On the other hand, I'm French. I went to my first marches with my mom as a kid. When I recently told my grandma I was walking with the protests against the reform of the pension system, she said "I hope it's true and you don't say that to make me happy". So protesting is kind of ingrained in me.

Moreover, it's probably easier to protest a new change (e.g. sudden increase in fees) rather than a system that's already been in place for as long as you can remember. Not that you shouldn't question said system, of course, but it's not nearly as easy.

And last but not least, I understand that students don't feel compelled to protest when writing messages in chalk on the ground can get them arrested. Well, maybe they should feel more compelled to protest because this is so blatantly unfair...

Alan Allport said...

I'm curious: in what sense was the multi-millionaire's son who spent part of the day hanging from the Cenotaph whooping with delight "engaging in a vibrant public debate"? Could someone explain to me what exactly was heartening about this?

Natalia said...

One thing that's perhaps been less remarked is the public statements of support for their students by UK professors. Those students feel that they are defending their universities against a government policy. In contrast, student protesters here (I'm in California) are made out to be--and are received by admin as--protests against the university, which is of course the level at which fees are being raised and course offerings gutted. I highly recommend Rei Terada's recent post on the failure of universities to come to the defense of their students, in many cases criminalizing protesters who are, after all, agitating for something that administration claims to want.

LouMac said...

Alan Allport: There's nothing to "explain". This is a red herring. So one spoiled rich boy misbehaves; it says precisely nothing about the overall meaning or motivation of the protests. Trying to dismiss a social movement by pointing to the exceptional behaviour of one individual is silly.

Alan Allport said...

Au contraire; there's a good deal to explain. I agree that Gilmour's squalid story is not in itself particularly important (though in a pathetic twist, he turns out to be reading history at Girton). But the march broke down into disorder on Thursday because students themselves decided to abandon the route pre-agreed with police. There's no dispute about this: one of the NCAFC organizers has admitted it - but apparently it was OK because it was a "radical but good-natured" decision. Radical, you see! Never mind about public safety - the important thing is to ├ępater le bourgeois. Why not, then, swing from a war memorial?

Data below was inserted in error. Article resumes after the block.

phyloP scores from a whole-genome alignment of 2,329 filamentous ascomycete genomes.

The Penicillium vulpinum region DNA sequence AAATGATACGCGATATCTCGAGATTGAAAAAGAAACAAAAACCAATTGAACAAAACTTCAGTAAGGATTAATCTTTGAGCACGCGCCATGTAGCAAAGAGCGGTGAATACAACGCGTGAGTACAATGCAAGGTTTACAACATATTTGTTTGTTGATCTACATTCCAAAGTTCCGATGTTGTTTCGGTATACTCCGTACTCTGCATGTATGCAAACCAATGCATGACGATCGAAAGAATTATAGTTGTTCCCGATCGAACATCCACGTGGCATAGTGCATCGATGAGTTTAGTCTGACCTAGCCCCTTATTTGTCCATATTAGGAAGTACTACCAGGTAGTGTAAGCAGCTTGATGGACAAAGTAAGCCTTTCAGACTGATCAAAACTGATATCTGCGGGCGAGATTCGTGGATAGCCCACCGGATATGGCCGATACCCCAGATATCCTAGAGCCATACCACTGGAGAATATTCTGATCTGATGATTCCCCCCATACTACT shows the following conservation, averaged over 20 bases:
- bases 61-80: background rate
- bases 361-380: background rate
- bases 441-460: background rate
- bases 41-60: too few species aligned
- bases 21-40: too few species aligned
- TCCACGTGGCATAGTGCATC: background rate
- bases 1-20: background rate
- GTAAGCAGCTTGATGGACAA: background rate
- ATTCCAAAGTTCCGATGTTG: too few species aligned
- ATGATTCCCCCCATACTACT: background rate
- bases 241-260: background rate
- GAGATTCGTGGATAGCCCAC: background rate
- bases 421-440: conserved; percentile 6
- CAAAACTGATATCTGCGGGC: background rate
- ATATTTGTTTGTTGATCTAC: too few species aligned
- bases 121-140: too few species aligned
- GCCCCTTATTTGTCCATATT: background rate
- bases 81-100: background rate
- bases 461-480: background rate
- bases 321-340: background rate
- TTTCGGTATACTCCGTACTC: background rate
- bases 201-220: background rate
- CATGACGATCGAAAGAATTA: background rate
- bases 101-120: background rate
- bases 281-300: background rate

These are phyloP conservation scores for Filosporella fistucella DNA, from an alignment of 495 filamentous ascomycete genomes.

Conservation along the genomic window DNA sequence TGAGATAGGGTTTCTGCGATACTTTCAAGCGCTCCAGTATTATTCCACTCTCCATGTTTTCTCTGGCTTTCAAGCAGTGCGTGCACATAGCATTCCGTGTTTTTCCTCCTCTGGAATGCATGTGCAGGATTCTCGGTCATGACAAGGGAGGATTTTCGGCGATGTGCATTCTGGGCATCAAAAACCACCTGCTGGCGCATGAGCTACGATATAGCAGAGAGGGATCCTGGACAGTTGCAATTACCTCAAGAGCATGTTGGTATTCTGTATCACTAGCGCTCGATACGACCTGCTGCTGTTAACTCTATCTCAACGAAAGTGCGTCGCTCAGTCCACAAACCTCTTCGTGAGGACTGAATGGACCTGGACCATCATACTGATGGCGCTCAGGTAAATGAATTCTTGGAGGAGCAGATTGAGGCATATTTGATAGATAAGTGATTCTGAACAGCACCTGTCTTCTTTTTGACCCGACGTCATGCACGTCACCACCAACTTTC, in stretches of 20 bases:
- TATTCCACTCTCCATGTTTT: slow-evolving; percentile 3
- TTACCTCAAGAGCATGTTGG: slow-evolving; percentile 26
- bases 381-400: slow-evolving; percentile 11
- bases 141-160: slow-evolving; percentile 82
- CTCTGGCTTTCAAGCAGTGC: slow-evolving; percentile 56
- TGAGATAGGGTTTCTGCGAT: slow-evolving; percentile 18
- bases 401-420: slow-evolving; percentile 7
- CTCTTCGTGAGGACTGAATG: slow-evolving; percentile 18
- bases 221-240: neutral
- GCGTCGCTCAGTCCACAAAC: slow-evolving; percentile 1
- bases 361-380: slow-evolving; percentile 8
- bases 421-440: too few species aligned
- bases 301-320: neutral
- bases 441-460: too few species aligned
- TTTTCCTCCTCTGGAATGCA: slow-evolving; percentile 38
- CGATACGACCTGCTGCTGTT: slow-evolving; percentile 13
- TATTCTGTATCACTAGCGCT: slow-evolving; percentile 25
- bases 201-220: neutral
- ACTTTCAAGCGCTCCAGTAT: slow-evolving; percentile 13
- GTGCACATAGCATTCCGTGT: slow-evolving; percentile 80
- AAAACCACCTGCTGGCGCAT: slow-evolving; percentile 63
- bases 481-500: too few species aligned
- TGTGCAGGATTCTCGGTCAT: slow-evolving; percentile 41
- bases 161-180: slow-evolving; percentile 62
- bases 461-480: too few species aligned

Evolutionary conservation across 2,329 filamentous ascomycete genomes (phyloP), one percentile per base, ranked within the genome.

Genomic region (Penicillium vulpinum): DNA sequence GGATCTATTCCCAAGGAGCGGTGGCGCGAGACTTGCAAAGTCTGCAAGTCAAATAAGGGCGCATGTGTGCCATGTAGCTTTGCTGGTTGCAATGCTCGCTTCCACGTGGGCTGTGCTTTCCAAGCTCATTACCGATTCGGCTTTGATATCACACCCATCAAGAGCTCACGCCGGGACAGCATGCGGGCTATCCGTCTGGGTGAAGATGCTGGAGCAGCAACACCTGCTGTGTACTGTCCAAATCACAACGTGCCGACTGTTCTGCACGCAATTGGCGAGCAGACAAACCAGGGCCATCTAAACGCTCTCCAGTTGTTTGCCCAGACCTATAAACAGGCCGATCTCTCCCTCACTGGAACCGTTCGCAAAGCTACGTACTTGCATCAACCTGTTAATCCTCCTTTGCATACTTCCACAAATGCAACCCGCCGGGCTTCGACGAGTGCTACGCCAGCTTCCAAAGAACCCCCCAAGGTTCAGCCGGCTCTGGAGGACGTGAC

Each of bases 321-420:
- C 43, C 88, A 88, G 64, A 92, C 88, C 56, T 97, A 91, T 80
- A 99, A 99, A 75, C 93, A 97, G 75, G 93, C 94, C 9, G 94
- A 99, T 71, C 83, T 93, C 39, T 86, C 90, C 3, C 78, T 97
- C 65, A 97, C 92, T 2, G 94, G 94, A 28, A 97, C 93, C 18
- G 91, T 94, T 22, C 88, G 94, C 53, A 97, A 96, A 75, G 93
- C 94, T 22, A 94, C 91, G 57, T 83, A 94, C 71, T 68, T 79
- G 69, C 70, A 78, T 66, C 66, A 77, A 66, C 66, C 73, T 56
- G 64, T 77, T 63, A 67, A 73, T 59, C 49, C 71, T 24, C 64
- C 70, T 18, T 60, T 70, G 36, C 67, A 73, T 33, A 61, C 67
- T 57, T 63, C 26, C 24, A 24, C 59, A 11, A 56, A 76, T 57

The protest organizers have done untold damage to their cause in this display of petulant adolescence. Prior to the march, about 70 per cent of the public were judged to be sympathetic to their cause. I wonder what that figure would be today. The Guardian makes a good point:

"Perhaps, 40 years from now, this week's demos will be the subject of nostalgic documentaries and writings, as those of 1968 have recently been. But it is worth remembering something else from that earlier period. The political victors of 1968 were Richard Nixon, Georges Pompidou, Leonid Brezhnev and Edward Heath, leaders of the right. The public dislikes violence, rightly so. And the public chooses the government. Be careful what you wish for."

Those grinning stupidly at the events of last week from the safe distance of 3,000 miles might want to think about that.

accordionsandlace said...

If we're going to wring our hands about the violence coming out of these protests, perhaps we should turn out attention to the police very nearly beating students to death; why does this receive so much less attention than a smashed window of a limo?

Mark Kille said...

"public school parents and their children -- who are most dramatically affected by privatization -- go from charter school to charter school to see which corporate executive can best prepare their kid for a standardized test"

That is not all charter schools. See, for example, St. Vrain Community Montessori School (http://www.svcmontessori.org) and Compass Montessori School (https://sites.google.com/a/compassmontessorievents.com/compass-main/) in Colorado, Hilltown Cooperative Charter Public School (http://www.hilltowncharter.org) in Massachusetts, or Trillium Charter School (http://www.trilliumcharterschool.org) in Oregon. As a member of the founding group for SVCMS, I can say that a desire to avoid the standardized test fetish was one of our primary motivations.

Whether creating a parallel public school system is the correct response to the corporatization of American public education is an open question, of course. But charter schools offer as much opportunity as danger.

Kate Lowe said...

Have you read Naomi Klein's "Shock Doctrine"? It offers an interesting interpretation of the last forty years--the systematic campaign by Milton Friedman and his ilk to dismantle government in the name of "freedom." His strategy of economic shock and terror was used in South America, Asia, Russia, Poland, Great Britain, and now the United States. Shock (or the incredible passivity of the people in the face of flagrant abuses of power and the erosion of basic freedoms) will eventually wear off, but it takes time.